National House Building Council NHBC
The National House Builders Registration Council (NHBRC) was established in 1936. It was originally created to tackle poor building practices during the inter-war years in the belief that an increase in professionalism and care amongst home builders would lead to an improved built product. It was a voluntary venture into self-regulation, with a motto ‘Cavendo tutus’ - ‘be safe by taking care’.
NHBC invests in raising standards and activities to advance the quality of UK house building. It aims to help the housebuilding industry construct high quality new homes that meet the requirements and expectations of modern day homebuyers. It is now the UK’s leading standard-setting body and provider of insurance and warranties for newly-built homes. It is also the largest single approved inspector for the building regulations.
NHBC have a number of roles and responsibilities working with the house-building industry:
- Registering house builders.
- Setting and raising standards for construction.
- Inspecting homes independently during construction and after completion.
- Promoting best practice.
- Providing cover for new and newly-converted homes.
- Providing research, analysis, feedback and practical guidance.
- Protecting consumers through the Buildmark warranty.
The NHBC business strategy sets out four main pillars:
- Customer – researching the industry to provide homeowners with better access to information to help manage their homes. Understanding consumer needs to develop products that better meet these needs.
- Financial – ensuring the capital position is be sufficient to support the organisations objectives.
- Reputation – working closely with the government to help shape the future of the house building industry.
- Standards – NHBC technical standards set technical requirements, performance standards and guidance for the design and construction of houses that are acceptable to the NHBC. They are supported by guidance notes, videos and other supplementary material for each section.
A board of directors runs the NHBC on a day-to-day basis. They are accountable to a council of members consisting of groups who have an interest in improving UK house building. Representatives can include architects, consumer groups, house builders, law societies, mortgage lenders, surveyors and so on.
The council commissions research and works with the government and key stakeholders in order to help shape housing policy.
In February 2017, The National House Building Council (NHBC) launched an online MMC hub to help inform house-builders about modern methods of construction. Standards manager Paul Cribbens said; “We hope that the new hub will act as the leading resource for manufacturers wanting to apply for a review, with details of the building systems currently accepted together with the very latest research.”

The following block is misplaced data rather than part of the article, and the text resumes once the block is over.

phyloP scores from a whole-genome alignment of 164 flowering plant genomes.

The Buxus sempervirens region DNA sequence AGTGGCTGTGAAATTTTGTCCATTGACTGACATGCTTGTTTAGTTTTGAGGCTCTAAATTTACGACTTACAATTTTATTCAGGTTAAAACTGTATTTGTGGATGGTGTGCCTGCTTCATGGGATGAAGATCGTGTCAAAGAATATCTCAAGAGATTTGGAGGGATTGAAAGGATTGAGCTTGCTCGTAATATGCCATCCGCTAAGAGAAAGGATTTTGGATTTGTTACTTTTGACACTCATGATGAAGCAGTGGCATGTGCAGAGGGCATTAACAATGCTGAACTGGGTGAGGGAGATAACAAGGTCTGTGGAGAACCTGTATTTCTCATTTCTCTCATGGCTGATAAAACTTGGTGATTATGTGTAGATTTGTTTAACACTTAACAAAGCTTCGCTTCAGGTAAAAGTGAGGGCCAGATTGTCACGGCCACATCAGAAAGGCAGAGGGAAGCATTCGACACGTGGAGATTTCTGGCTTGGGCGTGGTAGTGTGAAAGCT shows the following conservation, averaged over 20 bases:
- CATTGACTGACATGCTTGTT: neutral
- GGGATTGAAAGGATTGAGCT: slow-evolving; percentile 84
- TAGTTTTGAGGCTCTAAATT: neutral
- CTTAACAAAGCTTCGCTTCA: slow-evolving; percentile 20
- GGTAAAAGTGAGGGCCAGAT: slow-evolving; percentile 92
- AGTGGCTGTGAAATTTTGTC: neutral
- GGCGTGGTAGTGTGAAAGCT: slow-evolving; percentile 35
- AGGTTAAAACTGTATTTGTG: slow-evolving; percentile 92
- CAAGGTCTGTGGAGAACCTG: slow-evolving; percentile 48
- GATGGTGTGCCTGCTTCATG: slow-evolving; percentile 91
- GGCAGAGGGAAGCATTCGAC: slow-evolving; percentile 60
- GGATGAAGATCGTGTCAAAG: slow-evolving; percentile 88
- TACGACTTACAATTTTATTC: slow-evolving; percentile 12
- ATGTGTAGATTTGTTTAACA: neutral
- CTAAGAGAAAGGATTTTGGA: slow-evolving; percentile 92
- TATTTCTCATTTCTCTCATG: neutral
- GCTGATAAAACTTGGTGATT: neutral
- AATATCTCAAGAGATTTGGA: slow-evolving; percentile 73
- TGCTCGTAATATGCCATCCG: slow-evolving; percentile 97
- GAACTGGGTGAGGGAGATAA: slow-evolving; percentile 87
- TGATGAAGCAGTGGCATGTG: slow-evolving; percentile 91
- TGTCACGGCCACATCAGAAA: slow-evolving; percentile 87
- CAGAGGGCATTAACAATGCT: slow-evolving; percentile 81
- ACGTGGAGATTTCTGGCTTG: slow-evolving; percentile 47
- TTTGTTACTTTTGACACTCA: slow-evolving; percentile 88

Related articles on Designing Buildings Wiki
- Approved inspector.
- Building regulations.
- Buy-to-let mortgage.
- Chartered Institute of Housing.
- Construction industry institutes and associations.
- Council of Mortgage Lenders.
- Defective premises - liability and measure of damages.
- Defective Premises Act.
- Home Quality Mark.
- NHBC technical standards 2014.
- NHBC technical standards 2016.
- Performance gap.
- What is a mortgage?
Featured articles and news
An Arc de Triomphe for the late-20th century, the La Grande Arche of Paris.
Richard Hayward of Legrand asks whether technology could help developers meet the needs of an increasingly diverse population.
Thomas Heatherwick's ambitious steel structure begins construction.
The principles, practice and formwork of one of the most important components of modern architecture.
New report claims that inappropriate standards and regulations are holding back the use of composites.
The global smart homes and smart light commercial market will grow fastest in the UK.
Have a look at our article explaining the different types of construction contractor.
Futurist Thomas Frey explores the concept of Disposable Housing - could it be a reality sooner than we imagine?
ICE to host new exhibition offering a window onto the civil engineering achievements beneath our feet.
Do you know all the various types of defects in brickwork?
US museum reveals plans for an installation made entirely of paper tubes.
Review of a book looking at how contemporary architecture found its expression within neoliberal capitalism.
The Great Mosque of Djenne, the largest mud-brick building in the world.
Amanda Clack, RICS President offers recommendations to government on Brexit and the construction skills shortage.